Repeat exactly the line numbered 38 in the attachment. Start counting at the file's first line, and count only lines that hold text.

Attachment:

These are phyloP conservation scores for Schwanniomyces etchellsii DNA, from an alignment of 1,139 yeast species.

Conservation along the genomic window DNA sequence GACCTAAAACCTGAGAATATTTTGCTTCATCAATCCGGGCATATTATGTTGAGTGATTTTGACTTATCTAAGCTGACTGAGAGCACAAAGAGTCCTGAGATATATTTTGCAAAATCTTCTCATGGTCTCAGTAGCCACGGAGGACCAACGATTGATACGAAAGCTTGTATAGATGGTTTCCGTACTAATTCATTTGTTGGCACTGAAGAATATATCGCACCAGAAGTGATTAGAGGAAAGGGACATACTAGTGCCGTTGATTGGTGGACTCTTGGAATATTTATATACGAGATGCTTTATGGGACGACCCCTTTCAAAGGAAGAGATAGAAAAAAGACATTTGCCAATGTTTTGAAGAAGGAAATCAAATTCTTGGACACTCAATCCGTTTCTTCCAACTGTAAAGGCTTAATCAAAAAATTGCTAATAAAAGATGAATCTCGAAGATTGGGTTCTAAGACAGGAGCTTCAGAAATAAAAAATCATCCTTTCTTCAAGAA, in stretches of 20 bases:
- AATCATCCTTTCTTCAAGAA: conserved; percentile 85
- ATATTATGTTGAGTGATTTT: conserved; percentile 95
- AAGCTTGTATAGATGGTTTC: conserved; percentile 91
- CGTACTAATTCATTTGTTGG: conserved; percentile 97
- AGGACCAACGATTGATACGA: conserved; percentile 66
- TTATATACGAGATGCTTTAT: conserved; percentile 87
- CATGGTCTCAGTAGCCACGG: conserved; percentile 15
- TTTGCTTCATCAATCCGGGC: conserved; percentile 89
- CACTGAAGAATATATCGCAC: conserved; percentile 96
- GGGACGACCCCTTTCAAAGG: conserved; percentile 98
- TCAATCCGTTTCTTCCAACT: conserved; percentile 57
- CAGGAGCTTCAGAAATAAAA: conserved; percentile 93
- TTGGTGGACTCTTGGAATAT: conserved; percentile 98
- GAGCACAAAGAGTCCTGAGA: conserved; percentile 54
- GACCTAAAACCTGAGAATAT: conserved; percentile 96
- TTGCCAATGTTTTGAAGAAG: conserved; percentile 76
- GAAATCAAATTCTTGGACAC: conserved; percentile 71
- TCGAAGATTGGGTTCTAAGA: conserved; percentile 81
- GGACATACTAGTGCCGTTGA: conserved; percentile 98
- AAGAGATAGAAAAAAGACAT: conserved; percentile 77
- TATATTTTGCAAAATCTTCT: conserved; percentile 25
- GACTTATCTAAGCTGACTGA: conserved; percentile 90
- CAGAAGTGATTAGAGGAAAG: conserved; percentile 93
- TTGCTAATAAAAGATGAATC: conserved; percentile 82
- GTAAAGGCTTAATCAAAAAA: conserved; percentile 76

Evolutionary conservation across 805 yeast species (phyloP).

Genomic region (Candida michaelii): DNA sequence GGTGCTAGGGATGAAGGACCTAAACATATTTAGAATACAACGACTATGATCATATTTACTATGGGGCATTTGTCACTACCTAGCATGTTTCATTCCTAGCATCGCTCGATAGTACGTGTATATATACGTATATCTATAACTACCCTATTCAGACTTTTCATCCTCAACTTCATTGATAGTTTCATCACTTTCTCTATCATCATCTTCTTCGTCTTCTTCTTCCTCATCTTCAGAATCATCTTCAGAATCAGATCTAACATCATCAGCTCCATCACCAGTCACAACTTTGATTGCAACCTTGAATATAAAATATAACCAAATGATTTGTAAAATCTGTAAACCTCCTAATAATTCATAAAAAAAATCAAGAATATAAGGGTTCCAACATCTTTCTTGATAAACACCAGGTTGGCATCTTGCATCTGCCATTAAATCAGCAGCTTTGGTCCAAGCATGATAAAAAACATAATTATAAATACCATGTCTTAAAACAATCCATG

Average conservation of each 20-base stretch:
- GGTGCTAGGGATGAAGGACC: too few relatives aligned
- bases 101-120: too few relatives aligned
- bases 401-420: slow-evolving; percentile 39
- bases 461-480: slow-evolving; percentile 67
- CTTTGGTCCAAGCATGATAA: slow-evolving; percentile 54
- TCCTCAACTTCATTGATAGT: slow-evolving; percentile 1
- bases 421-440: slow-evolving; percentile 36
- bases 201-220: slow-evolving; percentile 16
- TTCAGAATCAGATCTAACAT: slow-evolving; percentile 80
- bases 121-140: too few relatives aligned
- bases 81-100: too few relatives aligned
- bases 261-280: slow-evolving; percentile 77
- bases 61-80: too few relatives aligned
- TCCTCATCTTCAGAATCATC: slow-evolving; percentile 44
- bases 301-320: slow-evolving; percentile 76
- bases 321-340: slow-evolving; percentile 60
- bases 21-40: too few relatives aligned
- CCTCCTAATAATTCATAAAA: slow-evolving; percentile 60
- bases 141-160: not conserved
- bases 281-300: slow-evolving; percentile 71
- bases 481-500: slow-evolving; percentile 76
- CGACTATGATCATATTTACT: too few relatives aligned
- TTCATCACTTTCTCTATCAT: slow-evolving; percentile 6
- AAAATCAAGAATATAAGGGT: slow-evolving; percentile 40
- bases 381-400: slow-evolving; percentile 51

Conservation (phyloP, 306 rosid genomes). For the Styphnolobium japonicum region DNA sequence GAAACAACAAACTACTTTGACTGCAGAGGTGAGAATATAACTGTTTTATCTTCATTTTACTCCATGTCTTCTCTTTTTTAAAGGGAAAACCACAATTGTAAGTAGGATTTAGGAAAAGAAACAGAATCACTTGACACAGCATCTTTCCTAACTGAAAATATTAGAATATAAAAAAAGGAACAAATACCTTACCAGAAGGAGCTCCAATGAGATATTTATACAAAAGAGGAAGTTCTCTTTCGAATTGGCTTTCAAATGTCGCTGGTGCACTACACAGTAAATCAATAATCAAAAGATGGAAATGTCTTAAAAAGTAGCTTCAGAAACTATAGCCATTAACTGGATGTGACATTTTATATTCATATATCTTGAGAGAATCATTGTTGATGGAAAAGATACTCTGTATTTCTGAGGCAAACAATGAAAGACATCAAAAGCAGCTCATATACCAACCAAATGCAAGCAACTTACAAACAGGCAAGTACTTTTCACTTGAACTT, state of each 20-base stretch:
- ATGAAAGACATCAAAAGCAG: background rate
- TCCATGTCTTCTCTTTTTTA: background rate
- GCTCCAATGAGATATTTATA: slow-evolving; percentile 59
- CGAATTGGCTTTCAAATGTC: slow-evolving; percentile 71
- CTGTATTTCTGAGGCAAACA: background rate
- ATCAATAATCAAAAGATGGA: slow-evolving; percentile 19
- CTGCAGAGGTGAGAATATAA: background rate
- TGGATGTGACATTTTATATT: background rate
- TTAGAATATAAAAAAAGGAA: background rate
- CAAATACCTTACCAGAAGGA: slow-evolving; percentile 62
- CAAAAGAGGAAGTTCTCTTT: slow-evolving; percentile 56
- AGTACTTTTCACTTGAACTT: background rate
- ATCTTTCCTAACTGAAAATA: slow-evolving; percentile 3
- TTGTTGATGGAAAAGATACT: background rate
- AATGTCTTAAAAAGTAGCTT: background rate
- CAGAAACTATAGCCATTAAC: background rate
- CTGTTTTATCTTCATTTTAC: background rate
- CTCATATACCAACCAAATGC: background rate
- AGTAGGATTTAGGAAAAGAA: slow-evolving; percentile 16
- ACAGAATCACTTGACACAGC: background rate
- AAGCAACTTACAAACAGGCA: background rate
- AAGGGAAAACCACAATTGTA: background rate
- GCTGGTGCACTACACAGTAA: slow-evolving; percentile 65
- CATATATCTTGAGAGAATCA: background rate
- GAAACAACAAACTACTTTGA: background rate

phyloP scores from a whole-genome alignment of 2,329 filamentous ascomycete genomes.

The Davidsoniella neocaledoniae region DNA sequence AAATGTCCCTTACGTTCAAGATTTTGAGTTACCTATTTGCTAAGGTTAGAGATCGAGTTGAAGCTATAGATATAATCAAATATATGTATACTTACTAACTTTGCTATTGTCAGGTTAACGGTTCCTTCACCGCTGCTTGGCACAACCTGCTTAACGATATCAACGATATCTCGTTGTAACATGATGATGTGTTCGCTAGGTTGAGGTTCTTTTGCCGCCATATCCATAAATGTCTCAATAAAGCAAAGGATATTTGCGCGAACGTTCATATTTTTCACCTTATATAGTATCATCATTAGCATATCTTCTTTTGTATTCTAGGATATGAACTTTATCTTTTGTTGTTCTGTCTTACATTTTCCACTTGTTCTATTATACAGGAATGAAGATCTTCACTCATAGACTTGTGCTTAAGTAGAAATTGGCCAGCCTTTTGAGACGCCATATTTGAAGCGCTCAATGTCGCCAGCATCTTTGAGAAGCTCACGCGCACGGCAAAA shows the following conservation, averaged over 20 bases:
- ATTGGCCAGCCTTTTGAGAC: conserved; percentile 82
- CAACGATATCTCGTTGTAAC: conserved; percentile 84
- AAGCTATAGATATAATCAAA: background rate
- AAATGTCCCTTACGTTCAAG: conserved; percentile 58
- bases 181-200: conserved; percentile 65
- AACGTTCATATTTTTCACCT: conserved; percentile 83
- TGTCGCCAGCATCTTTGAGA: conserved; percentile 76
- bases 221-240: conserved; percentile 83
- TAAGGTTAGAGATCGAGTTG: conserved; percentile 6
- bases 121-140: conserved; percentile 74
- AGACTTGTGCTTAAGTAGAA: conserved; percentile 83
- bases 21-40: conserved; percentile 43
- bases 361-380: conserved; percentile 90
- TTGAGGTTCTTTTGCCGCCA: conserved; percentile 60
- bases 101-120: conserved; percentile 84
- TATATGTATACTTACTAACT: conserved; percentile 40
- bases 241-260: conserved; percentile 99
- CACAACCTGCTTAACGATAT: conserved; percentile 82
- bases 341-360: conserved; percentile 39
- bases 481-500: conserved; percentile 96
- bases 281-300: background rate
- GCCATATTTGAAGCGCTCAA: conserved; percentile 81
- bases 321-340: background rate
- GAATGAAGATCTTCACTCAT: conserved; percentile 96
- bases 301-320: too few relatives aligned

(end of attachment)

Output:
- bases 201-220: slow-evolving; percentile 16